“We’re seeing the family four times a week, minimum. To ask a family to come into the office four times a week? No way, that would never happen,” Binda said.
Recently, Star View began providing services to a child who was placed in a foster home in Lancaster. The team is based in Torrance, roughly 80 miles away, an hour-and-a-half drive without traffic. The foster parent called the team out three times in one day, Binda said.
“Now we can’t bill for that. We can only bill for the hour where we’re doing intervention,” she said.
The Department of Health Care Services said the rates account for travel time and counties can pay providers more if they see a need. Providers say the state doesn’t understand how much travel is required for high-intensity services, like the ones CalAIM provides. Los Angeles County is exploring offering a supplementary travel rate to providers, but it’s one of the only ones to do so.
Binda said her staff are nervous. If they have to, they’ll buy all of their clients tablets and internet service to transition them to telehealth, but they already know families don’t want telehealth. In preparation for the transition, Star View conducted a survey to find out how they prefer to get treatment. The majority said they prefer in-person services, Binda said.
“Some responses we got were ‘Sometimes I just need to cry and have someone hold my hand.’ Or ‘I’m about to be homeless and I need someone to sit with me and figure it out,’” Binda said.
A recent report published by the California Health Care Foundation examining similar payment reforms that have happened in other states found that adequate research “does not exist” to assess whether these policy changes actually improve quality of care and patient outcomes.
“The lack is striking given the enthusiastic embrace of value-based arrangements to finance Medicaid services in recent years,” the report says.
State says Medi-Cal rates ‘are sufficient’
Though the authors concluded that the changes will eventually reduce an administrative burden, low rates run the risk of reducing the number of providers in the state.
“If the rates paid by (the state) to the counties do not cover the costs of maintaining an appropriate network of providers, plans may sustain significant losses with no guarantee of future state rate adjustments or compensatory payments,” the report says.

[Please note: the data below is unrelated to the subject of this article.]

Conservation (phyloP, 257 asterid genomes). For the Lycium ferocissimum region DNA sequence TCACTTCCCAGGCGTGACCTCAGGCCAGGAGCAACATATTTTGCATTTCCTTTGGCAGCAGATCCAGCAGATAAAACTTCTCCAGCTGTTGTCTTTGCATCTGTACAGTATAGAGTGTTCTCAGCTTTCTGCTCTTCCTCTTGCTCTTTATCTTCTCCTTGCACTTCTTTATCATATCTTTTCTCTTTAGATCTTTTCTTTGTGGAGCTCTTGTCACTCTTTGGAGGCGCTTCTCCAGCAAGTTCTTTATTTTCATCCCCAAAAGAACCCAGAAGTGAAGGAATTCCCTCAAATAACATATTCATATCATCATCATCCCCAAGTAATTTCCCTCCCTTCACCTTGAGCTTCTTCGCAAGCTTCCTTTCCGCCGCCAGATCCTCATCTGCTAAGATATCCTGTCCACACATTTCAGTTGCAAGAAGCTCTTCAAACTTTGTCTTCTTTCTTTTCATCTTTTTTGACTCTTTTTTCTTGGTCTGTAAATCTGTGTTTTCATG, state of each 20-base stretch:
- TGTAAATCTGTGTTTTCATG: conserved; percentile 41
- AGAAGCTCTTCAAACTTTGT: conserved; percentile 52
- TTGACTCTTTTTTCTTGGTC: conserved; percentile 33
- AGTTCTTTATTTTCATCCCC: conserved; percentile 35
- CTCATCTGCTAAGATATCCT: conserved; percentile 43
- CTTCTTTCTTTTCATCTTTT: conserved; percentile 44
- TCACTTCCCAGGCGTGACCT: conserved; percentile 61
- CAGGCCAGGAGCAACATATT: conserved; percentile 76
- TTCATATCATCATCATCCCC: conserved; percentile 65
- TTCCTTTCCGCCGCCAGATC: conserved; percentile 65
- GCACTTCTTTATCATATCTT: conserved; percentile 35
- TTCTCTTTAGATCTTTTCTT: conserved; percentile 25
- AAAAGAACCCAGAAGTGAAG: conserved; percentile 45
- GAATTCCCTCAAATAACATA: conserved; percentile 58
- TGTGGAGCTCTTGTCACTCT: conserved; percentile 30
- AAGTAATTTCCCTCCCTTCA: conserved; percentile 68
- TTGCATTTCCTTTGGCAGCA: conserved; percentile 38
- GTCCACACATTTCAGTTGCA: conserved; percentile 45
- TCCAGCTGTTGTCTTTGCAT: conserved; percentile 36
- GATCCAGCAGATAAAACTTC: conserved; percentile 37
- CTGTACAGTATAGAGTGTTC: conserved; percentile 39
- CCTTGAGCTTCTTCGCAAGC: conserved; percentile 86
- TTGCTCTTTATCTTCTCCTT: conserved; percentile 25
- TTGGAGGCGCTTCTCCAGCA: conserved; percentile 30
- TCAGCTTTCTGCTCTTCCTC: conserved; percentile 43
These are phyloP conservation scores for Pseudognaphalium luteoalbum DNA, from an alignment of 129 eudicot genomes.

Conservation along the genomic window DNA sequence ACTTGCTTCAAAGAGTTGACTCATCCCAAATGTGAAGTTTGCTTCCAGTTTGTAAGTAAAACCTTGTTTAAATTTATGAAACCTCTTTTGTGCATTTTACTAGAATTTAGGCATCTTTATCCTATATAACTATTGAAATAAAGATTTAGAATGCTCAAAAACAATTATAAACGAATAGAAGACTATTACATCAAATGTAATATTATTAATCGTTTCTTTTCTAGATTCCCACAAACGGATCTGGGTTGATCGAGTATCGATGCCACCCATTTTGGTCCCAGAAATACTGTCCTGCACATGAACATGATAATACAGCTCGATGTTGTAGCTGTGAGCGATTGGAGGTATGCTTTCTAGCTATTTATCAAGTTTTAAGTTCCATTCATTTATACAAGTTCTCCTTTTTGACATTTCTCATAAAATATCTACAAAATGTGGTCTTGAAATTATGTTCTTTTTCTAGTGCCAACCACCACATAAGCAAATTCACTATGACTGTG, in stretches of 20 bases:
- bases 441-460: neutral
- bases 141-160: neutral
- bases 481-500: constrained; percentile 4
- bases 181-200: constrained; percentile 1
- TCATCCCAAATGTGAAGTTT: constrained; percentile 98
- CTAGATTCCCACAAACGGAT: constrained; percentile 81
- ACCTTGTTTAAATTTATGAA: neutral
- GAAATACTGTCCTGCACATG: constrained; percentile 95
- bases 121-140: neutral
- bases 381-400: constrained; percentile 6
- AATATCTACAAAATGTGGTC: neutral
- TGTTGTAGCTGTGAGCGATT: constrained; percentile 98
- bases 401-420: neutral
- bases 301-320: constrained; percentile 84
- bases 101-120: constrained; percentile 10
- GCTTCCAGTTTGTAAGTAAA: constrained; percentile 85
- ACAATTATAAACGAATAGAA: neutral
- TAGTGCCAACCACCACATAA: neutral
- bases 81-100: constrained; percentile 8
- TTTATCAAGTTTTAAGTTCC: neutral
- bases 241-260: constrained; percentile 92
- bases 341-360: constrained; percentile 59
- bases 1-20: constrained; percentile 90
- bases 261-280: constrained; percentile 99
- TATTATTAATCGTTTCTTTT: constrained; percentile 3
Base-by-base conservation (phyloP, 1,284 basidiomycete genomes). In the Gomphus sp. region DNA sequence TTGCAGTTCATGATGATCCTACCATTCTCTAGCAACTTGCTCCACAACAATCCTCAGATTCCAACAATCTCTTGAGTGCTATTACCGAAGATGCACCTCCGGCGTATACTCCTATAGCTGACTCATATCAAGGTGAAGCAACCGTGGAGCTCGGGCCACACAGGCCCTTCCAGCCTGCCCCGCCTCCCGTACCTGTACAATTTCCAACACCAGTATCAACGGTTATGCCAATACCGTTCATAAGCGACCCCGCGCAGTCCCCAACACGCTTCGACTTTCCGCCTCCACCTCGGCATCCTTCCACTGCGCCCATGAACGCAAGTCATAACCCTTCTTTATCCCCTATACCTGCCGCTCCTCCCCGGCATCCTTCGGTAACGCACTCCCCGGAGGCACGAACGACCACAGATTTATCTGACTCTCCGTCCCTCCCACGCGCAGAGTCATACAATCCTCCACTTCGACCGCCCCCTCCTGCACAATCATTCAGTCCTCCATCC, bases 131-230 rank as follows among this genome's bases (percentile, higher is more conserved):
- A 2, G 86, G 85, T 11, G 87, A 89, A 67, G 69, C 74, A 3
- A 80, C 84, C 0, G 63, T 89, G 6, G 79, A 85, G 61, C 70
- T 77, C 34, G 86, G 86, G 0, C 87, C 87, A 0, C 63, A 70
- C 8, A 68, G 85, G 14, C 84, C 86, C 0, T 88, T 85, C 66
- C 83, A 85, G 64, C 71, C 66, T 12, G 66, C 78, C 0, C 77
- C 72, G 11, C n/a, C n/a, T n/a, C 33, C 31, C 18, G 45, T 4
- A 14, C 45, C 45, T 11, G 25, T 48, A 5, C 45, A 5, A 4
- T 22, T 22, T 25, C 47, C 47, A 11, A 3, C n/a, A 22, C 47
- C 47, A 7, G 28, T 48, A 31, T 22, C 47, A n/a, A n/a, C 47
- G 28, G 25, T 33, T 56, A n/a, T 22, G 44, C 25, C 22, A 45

In its statement to CalMatters, the Department of Health Care Services said it would reassess rates if too many providers leave the Medi-Cal network, but that it currently “believes these rates are sufficient for counties to maintain an adequate network of providers, including peer support specialists and clinical therapist trainees, to meet the behavioral health needs of Medi-Cal members.”
In the meantime, programs across the state are searching for creative solutions. Garcia Williams is studying to get a peer specialist certification from the state to comply with CalAIM’s changes. Manners with Sycamores said the organization is considering rehousing its homeless youth into one building so that staff don’t have to travel as much. They’re also reassigning cases to staff members who live closest to each client. Sycamores is looking for every way to adapt services to their new reality, but Manners said smaller organizations probably won’t be able to sustain multi-million dollar losses in the long term.
“What you don’t want is providers saying ‘We can’t do this. We’re closing our doors or we can’t do this program anymore — and that will happen,’” Manners said. “The evidence says community- based is what works, so why are we doing this?”
Supported by the California Health Care Foundation (CHCF), which works to ensure that people have access to the care they need, when they need it, at a price they can afford. Visit www.chcf.org to learn more.